During the Cold War, East and West competed in almost every arena – space exploration, building nuclear weapons, doping their athletes (weirdly not in travel insurance, the true unifier of mankind) – however nowhere was this rivalry fiercer than in the world of kitsch international singing contests.

The Intervision Song Contest

The Eurovision Song Contest began in 1956 and, by the mid-seventies, it was such a success that the Eastern Bloc could no longer ignore it (and they had probably been trying). Perhaps they saw the unifying power of the contest and wanted to bring something similar to their citizens, or perhaps they saw the Brotherhood of Man’s 1976 winner “Save Your Kisses for Me” and thought they couldn’t possibly do worse. Whatever the reason, between 1977 and 1980, Poland’s Sopot International Song Festival was rebranded “Intervision” as a direct rival to Europe’s competition.

As you might expect for a song contest held in the late seventies, Intervision didn’t allow its viewers to vote by text message. Instead, those watching at home had to turn their lights on when they liked a song and off when they didn’t, with data from the electricity network then being used to allocate points. The strange thing about this (well, one of the strange things) is that it’s a far more democratic system than the one used by Eurovision which, until 1997, relied solely on panels of music professionals for its judging. The light switch voting method isn’t perfect, of course; the results can only be estimated – and it does have the downside that, if you don’t like one of the songs, you have to listen to it in the dark.

In recent years, the number of countries entering Eurovision has greatly increased. However, even in the late seventies/early eighties, the contest used only a very vague definition of “Europe” and was happy to allow Israel and Morocco to compete. The Intervision Song Contest took an equally relaxed approach to its entry criteria and (perhaps hoping the contest would become a communist propaganda tool) invited Cuba to join in. Oddly Finland, who were regular Eurovision competitors, were also allowed to take part – meaning that, for four years at least, the lucky Finns were treated to two of these glitzy annual contests.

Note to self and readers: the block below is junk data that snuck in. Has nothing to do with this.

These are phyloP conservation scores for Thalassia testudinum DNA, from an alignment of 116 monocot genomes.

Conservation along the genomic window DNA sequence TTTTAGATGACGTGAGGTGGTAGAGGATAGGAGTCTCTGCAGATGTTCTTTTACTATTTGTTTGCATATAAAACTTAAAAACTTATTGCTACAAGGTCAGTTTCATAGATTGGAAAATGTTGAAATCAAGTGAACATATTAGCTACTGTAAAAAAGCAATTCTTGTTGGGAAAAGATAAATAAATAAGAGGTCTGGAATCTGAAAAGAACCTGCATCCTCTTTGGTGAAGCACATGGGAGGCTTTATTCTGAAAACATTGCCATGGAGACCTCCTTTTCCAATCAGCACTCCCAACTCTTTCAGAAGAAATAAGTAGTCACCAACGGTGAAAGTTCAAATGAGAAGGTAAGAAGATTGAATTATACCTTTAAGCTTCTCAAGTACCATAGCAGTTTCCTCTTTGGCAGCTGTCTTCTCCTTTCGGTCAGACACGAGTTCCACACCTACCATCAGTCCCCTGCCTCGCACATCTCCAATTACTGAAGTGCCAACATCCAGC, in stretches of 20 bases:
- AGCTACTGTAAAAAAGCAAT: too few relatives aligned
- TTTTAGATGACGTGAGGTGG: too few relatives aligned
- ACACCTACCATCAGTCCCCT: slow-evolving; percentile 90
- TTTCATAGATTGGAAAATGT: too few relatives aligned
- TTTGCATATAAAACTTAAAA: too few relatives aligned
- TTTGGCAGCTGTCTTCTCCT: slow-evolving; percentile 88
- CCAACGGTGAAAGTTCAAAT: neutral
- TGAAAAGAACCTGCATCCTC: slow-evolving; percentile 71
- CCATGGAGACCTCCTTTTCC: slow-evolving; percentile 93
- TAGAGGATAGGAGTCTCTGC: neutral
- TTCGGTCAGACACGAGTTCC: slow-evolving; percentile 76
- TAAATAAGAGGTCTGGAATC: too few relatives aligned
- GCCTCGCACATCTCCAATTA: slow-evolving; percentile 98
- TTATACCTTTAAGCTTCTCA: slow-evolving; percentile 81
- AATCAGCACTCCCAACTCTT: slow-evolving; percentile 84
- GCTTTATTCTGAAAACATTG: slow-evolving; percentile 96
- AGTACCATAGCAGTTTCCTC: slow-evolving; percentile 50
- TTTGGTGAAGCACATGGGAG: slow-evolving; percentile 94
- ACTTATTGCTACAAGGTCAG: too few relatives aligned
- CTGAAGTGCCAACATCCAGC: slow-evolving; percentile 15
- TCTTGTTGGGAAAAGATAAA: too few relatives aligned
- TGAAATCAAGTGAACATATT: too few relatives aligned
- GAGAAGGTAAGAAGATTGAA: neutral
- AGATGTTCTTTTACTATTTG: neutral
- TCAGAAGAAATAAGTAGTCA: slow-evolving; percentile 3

The first winner of Intervision was the Czechoslovakian song “Malovaný džbánku”, which directly translates as “Painted Jug”. For a laugh, I watched a performance of the song on YouTube but, somewhat disappointingly, it wasn’t too bad. If nothing else, it was certainly a lot jollier than that year’s Eurovision winner, “L’oiseau et l’enfant“, which I also sat through – that was well boring.

As 21st century westerners, it’s hard for us to judge “Malovaný džbánku” – we can’t fully understand the context of the song and we haven’t got a Soviet version of Graham Norton to tell us if it’s any good or not. I haven’t listened to any of the other songs from 1977’s Intervision, but enough comrades must’ve left their lights on to give “Malovaný džbánku” the most votes. Although you would hope that, in a truly communist song contest, a large proportion of these votes would’ve been redistributed to the other songs, each according to their need.